In a climate like Southern California, which gets little rain, drainage isn’t a concern for me. (Though we did receive several inches in our recent set of storms, and the tub held up well with no waterlogging.)
If you live in a very rainy climate, it might be a wise idea to drill a few more holes in the bottom to help with root aeration.
I don’t recommend adding stones, styrofoam, pot shards, or any of the other fillers people often turn to for pot drainage.
This is a long-standing gardening myth that refuses to die, despite simple physics proving that so-called drainage materials do the complete opposite of what they’re intended.
Water does not move easily from finer textured material (soil) to coarser textured material (say, stones). As the water trickles through the soil and reaches the stones, it will stop and start to pool in between the layers (in effect, “back filling” the pot) until the soil is fully saturated.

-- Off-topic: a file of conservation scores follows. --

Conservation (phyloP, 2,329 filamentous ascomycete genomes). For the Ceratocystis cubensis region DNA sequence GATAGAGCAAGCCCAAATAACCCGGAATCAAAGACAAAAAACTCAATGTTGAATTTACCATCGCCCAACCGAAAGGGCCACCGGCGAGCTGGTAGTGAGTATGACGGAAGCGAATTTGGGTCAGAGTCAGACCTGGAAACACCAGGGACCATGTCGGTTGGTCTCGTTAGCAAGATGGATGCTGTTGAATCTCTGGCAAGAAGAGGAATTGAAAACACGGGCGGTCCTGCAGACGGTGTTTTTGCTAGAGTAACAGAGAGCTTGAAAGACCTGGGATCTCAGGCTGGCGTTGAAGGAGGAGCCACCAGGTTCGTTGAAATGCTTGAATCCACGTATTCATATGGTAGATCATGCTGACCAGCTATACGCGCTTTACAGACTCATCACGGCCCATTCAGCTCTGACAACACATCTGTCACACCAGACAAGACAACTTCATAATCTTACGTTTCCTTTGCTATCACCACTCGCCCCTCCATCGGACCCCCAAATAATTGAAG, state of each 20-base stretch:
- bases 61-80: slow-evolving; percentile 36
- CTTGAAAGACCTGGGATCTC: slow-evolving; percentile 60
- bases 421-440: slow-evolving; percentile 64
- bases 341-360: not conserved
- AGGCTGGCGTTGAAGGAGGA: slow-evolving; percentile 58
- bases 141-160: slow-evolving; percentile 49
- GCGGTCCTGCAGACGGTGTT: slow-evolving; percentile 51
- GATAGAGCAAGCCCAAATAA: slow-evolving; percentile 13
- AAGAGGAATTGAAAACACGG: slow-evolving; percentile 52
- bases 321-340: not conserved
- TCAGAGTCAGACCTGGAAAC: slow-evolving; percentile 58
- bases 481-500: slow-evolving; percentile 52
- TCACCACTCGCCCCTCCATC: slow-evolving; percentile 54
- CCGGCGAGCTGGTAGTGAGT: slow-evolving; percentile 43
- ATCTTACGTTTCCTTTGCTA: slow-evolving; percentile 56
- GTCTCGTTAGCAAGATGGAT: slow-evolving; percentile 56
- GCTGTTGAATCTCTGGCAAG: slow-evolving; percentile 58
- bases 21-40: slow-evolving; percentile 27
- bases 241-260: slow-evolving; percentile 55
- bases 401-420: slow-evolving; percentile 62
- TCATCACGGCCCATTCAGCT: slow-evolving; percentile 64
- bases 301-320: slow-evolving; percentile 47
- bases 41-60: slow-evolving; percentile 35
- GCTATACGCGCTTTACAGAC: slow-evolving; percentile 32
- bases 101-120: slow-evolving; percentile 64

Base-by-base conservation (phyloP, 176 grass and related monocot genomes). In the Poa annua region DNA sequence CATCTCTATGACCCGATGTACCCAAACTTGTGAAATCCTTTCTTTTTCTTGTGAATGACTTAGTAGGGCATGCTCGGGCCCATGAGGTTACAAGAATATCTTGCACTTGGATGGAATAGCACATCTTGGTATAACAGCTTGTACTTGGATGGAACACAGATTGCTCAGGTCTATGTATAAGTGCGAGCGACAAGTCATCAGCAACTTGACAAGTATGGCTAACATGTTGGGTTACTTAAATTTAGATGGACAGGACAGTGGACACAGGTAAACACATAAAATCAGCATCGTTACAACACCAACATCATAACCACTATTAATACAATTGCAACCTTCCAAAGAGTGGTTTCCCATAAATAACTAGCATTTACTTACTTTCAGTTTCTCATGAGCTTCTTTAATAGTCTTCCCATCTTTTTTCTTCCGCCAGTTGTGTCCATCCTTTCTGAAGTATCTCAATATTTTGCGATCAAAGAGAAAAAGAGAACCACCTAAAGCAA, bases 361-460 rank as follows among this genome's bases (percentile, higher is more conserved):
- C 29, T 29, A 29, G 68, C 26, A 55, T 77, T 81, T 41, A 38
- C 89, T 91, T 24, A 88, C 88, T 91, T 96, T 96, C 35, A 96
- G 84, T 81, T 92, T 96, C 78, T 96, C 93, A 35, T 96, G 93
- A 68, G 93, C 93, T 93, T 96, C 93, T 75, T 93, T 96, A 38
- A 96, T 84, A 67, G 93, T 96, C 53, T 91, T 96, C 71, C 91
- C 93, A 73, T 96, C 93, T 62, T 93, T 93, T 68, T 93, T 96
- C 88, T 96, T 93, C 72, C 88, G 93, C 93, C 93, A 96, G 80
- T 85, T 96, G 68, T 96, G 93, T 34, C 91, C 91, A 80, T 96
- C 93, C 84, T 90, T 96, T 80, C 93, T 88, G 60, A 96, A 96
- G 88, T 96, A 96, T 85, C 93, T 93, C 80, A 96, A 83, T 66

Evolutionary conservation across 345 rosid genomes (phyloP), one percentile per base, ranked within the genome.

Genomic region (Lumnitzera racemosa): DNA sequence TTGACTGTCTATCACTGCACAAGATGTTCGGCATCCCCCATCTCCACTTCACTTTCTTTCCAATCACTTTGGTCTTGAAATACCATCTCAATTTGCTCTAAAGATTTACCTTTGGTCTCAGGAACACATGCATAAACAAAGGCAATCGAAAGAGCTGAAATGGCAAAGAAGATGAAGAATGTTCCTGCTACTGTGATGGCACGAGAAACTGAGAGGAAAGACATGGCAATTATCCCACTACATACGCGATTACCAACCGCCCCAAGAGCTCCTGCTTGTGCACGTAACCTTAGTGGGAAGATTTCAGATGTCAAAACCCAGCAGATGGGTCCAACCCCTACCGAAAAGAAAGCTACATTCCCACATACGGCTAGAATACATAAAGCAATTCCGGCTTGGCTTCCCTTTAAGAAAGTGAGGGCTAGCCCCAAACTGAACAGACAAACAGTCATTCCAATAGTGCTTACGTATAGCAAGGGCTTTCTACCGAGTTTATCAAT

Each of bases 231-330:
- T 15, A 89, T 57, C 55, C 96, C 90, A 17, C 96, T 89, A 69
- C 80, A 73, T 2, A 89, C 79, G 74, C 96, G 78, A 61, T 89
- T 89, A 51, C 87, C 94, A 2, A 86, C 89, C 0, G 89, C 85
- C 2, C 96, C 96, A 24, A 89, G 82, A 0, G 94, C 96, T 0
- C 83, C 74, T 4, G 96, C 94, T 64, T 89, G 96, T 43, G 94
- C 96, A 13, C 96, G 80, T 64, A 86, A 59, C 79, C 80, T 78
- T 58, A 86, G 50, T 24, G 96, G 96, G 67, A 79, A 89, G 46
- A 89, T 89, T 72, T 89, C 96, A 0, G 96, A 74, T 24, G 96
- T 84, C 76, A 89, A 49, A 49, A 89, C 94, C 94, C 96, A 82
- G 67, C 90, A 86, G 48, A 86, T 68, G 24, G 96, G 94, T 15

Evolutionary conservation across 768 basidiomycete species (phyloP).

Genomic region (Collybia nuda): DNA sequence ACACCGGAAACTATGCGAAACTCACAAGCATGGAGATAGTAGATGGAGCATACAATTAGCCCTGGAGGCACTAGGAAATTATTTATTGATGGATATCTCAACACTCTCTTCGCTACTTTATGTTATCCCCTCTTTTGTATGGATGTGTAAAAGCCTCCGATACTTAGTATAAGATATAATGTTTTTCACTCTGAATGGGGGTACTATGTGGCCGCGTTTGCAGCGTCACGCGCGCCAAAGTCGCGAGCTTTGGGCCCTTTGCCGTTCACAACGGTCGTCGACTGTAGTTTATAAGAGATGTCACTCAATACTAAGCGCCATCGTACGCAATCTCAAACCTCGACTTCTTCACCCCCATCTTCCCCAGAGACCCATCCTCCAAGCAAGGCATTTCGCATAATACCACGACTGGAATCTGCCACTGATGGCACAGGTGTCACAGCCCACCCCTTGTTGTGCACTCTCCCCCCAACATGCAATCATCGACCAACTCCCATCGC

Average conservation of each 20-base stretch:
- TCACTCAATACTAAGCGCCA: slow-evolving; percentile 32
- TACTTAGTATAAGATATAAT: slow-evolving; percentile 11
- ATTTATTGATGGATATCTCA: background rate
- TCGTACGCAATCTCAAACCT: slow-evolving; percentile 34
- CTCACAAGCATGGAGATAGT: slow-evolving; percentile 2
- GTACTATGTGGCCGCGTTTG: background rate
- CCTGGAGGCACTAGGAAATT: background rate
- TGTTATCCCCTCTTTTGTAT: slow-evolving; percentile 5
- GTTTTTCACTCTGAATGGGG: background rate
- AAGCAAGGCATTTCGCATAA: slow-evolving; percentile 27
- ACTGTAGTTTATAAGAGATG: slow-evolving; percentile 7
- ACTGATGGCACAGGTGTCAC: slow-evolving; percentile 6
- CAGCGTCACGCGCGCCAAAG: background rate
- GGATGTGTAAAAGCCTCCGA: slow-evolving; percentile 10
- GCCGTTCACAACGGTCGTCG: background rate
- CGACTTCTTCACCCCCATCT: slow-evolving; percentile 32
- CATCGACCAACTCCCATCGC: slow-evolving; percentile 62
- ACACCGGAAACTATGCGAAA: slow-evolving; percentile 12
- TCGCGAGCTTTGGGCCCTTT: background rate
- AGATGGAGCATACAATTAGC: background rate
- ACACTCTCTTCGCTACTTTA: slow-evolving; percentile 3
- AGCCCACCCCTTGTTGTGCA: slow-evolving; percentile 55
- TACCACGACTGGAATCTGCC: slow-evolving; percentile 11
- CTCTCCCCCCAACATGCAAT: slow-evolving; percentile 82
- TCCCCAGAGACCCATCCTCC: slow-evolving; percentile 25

Only then will it start to drain — a slow process that keeps the roots sitting in soggy soil far longer than it ordinarily would if the whole pot were filled with soil. Rather than assisting with drainage, the stones restrict it.